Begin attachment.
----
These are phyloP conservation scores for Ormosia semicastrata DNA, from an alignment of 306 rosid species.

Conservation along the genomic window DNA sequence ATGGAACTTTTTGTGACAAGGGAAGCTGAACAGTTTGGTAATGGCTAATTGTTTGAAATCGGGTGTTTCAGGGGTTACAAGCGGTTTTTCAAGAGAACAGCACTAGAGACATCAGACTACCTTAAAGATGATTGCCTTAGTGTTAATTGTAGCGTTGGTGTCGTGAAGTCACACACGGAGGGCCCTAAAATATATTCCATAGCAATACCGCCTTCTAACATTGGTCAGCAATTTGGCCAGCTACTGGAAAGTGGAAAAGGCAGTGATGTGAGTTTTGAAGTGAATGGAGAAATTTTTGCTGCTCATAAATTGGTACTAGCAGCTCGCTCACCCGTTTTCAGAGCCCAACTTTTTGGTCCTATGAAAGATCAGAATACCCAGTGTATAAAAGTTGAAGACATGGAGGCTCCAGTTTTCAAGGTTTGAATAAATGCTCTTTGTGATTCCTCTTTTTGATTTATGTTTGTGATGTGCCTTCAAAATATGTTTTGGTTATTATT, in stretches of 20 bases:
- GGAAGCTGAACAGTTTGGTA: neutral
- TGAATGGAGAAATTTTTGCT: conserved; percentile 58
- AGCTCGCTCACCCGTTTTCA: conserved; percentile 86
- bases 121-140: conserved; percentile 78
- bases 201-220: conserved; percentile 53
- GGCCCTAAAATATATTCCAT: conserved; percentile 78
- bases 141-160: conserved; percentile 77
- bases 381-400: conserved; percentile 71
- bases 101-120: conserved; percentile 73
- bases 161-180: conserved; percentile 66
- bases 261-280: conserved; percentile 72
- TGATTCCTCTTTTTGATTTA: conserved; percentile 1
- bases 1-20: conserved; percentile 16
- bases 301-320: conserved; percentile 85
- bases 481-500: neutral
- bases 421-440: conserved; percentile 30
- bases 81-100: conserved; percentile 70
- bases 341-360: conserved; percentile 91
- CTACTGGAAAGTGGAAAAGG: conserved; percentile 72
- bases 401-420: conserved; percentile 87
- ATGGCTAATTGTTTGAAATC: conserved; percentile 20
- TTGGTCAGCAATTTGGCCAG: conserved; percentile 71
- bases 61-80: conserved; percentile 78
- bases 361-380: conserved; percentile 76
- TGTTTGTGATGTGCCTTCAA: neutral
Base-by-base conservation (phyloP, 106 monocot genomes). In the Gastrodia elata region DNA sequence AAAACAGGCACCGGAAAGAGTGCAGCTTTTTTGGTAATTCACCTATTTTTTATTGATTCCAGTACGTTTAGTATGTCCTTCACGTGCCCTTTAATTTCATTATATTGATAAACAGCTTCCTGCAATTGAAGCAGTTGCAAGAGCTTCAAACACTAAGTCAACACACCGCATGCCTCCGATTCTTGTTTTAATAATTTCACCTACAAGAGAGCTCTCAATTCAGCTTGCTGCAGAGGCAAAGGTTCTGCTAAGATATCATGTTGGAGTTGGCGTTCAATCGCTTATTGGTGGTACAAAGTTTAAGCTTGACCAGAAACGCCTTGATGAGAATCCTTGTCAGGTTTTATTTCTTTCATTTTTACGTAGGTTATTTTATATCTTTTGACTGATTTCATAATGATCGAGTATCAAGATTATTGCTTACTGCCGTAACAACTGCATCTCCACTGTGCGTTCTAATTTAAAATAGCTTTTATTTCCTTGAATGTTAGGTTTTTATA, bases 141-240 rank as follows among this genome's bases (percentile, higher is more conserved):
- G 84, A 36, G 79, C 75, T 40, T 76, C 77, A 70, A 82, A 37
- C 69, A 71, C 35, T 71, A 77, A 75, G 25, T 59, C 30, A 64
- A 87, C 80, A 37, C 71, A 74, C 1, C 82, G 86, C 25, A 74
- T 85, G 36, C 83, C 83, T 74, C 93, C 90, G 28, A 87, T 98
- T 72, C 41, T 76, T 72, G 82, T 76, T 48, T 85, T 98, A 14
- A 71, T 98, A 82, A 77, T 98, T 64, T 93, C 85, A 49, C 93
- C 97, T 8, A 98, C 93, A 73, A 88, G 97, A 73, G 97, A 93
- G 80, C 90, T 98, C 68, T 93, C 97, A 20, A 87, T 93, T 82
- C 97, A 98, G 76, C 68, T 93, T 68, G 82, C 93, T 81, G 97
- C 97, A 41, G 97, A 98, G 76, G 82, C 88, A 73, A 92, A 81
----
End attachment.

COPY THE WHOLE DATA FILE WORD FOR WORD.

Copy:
These are phyloP conservation scores for Ormosia semicastrata DNA, from an alignment of 306 rosid species.

Conservation along the genomic window DNA sequence ATGGAACTTTTTGTGACAAGGGAAGCTGAACAGTTTGGTAATGGCTAATTGTTTGAAATCGGGTGTTTCAGGGGTTACAAGCGGTTTTTCAAGAGAACAGCACTAGAGACATCAGACTACCTTAAAGATGATTGCCTTAGTGTTAATTGTAGCGTTGGTGTCGTGAAGTCACACACGGAGGGCCCTAAAATATATTCCATAGCAATACCGCCTTCTAACATTGGTCAGCAATTTGGCCAGCTACTGGAAAGTGGAAAAGGCAGTGATGTGAGTTTTGAAGTGAATGGAGAAATTTTTGCTGCTCATAAATTGGTACTAGCAGCTCGCTCACCCGTTTTCAGAGCCCAACTTTTTGGTCCTATGAAAGATCAGAATACCCAGTGTATAAAAGTTGAAGACATGGAGGCTCCAGTTTTCAAGGTTTGAATAAATGCTCTTTGTGATTCCTCTTTTTGATTTATGTTTGTGATGTGCCTTCAAAATATGTTTTGGTTATTATT, in stretches of 20 bases:
- GGAAGCTGAACAGTTTGGTA: neutral
- TGAATGGAGAAATTTTTGCT: conserved; percentile 58
- AGCTCGCTCACCCGTTTTCA: conserved; percentile 86
- bases 121-140: conserved; percentile 78
- bases 201-220: conserved; percentile 53
- GGCCCTAAAATATATTCCAT: conserved; percentile 78
- bases 141-160: conserved; percentile 77
- bases 381-400: conserved; percentile 71
- bases 101-120: conserved; percentile 73
- bases 161-180: conserved; percentile 66
- bases 261-280: conserved; percentile 72
- TGATTCCTCTTTTTGATTTA: conserved; percentile 1
- bases 1-20: conserved; percentile 16
- bases 301-320: conserved; percentile 85
- bases 481-500: neutral
- bases 421-440: conserved; percentile 30
- bases 81-100: conserved; percentile 70
- bases 341-360: conserved; percentile 91
- CTACTGGAAAGTGGAAAAGG: conserved; percentile 72
- bases 401-420: conserved; percentile 87
- ATGGCTAATTGTTTGAAATC: conserved; percentile 20
- TTGGTCAGCAATTTGGCCAG: conserved; percentile 71
- bases 61-80: conserved; percentile 78
- bases 361-380: conserved; percentile 76
- TGTTTGTGATGTGCCTTCAA: neutral
Base-by-base conservation (phyloP, 106 monocot genomes). In the Gastrodia elata region DNA sequence AAAACAGGCACCGGAAAGAGTGCAGCTTTTTTGGTAATTCACCTATTTTTTATTGATTCCAGTACGTTTAGTATGTCCTTCACGTGCCCTTTAATTTCATTATATTGATAAACAGCTTCCTGCAATTGAAGCAGTTGCAAGAGCTTCAAACACTAAGTCAACACACCGCATGCCTCCGATTCTTGTTTTAATAATTTCACCTACAAGAGAGCTCTCAATTCAGCTTGCTGCAGAGGCAAAGGTTCTGCTAAGATATCATGTTGGAGTTGGCGTTCAATCGCTTATTGGTGGTACAAAGTTTAAGCTTGACCAGAAACGCCTTGATGAGAATCCTTGTCAGGTTTTATTTCTTTCATTTTTACGTAGGTTATTTTATATCTTTTGACTGATTTCATAATGATCGAGTATCAAGATTATTGCTTACTGCCGTAACAACTGCATCTCCACTGTGCGTTCTAATTTAAAATAGCTTTTATTTCCTTGAATGTTAGGTTTTTATA, bases 141-240 rank as follows among this genome's bases (percentile, higher is more conserved):
- G 84, A 36, G 79, C 75, T 40, T 76, C 77, A 70, A 82, A 37
- C 69, A 71, C 35, T 71, A 77, A 75, G 25, T 59, C 30, A 64
- A 87, C 80, A 37, C 71, A 74, C 1, C 82, G 86, C 25, A 74
- T 85, G 36, C 83, C 83, T 74, C 93, C 90, G 28, A 87, T 98
- T 72, C 41, T 76, T 72, G 82, T 76, T 48, T 85, T 98, A 14
- A 71, T 98, A 82, A 77, T 98, T 64, T 93, C 85, A 49, C 93
- C 97, T 8, A 98, C 93, A 73, A 88, G 97, A 73, G 97, A 93
- G 80, C 90, T 98, C 68, T 93, C 97, A 20, A 87, T 93, T 82
- C 97, A 98, G 76, C 68, T 93, T 68, G 82, C 93, T 81, G 97
- C 97, A 41, G 97, A 98, G 76, G 82, C 88, A 73, A 92, A 81